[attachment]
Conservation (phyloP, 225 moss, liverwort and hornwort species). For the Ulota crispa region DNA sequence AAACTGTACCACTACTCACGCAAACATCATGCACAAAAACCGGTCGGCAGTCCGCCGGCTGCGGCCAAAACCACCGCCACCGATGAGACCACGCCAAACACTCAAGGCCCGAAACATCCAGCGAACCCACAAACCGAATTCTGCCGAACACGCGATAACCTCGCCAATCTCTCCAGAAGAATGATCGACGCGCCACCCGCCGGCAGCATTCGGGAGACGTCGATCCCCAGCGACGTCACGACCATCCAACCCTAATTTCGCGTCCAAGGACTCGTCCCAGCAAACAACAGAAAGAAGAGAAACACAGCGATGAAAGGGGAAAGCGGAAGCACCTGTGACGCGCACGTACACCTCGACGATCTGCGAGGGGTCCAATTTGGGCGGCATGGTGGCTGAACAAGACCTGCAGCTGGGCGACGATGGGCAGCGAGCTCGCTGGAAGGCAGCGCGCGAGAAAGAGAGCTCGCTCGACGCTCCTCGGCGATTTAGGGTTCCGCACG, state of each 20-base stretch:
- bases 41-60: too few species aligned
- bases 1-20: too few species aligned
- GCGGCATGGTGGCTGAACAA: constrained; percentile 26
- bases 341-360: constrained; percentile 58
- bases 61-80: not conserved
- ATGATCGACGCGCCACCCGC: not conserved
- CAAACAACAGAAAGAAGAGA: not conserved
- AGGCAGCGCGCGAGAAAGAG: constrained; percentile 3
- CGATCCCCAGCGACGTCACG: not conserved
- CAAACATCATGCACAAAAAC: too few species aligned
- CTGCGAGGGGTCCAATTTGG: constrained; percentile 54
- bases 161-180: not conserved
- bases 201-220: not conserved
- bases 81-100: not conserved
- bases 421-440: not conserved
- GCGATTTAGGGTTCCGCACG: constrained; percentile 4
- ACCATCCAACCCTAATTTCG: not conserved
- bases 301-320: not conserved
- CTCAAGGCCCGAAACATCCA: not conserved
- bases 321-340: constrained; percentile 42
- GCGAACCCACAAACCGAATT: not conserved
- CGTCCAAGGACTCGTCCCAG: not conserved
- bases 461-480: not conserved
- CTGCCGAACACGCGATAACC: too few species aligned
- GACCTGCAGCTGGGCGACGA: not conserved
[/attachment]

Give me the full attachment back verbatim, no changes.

Conservation (phyloP, 225 moss, liverwort and hornwort species). For the Ulota crispa region DNA sequence AAACTGTACCACTACTCACGCAAACATCATGCACAAAAACCGGTCGGCAGTCCGCCGGCTGCGGCCAAAACCACCGCCACCGATGAGACCACGCCAAACACTCAAGGCCCGAAACATCCAGCGAACCCACAAACCGAATTCTGCCGAACACGCGATAACCTCGCCAATCTCTCCAGAAGAATGATCGACGCGCCACCCGCCGGCAGCATTCGGGAGACGTCGATCCCCAGCGACGTCACGACCATCCAACCCTAATTTCGCGTCCAAGGACTCGTCCCAGCAAACAACAGAAAGAAGAGAAACACAGCGATGAAAGGGGAAAGCGGAAGCACCTGTGACGCGCACGTACACCTCGACGATCTGCGAGGGGTCCAATTTGGGCGGCATGGTGGCTGAACAAGACCTGCAGCTGGGCGACGATGGGCAGCGAGCTCGCTGGAAGGCAGCGCGCGAGAAAGAGAGCTCGCTCGACGCTCCTCGGCGATTTAGGGTTCCGCACG, state of each 20-base stretch:
- bases 41-60: too few species aligned
- bases 1-20: too few species aligned
- GCGGCATGGTGGCTGAACAA: constrained; percentile 26
- bases 341-360: constrained; percentile 58
- bases 61-80: not conserved
- ATGATCGACGCGCCACCCGC: not conserved
- CAAACAACAGAAAGAAGAGA: not conserved
- AGGCAGCGCGCGAGAAAGAG: constrained; percentile 3
- CGATCCCCAGCGACGTCACG: not conserved
- CAAACATCATGCACAAAAAC: too few species aligned
- CTGCGAGGGGTCCAATTTGG: constrained; percentile 54
- bases 161-180: not conserved
- bases 201-220: not conserved
- bases 81-100: not conserved
- bases 421-440: not conserved
- GCGATTTAGGGTTCCGCACG: constrained; percentile 4
- ACCATCCAACCCTAATTTCG: not conserved
- bases 301-320: not conserved
- CTCAAGGCCCGAAACATCCA: not conserved
- bases 321-340: constrained; percentile 42
- GCGAACCCACAAACCGAATT: not conserved
- CGTCCAAGGACTCGTCCCAG: not conserved
- bases 461-480: not conserved
- CTGCCGAACACGCGATAACC: too few species aligned
- GACCTGCAGCTGGGCGACGA: not conserved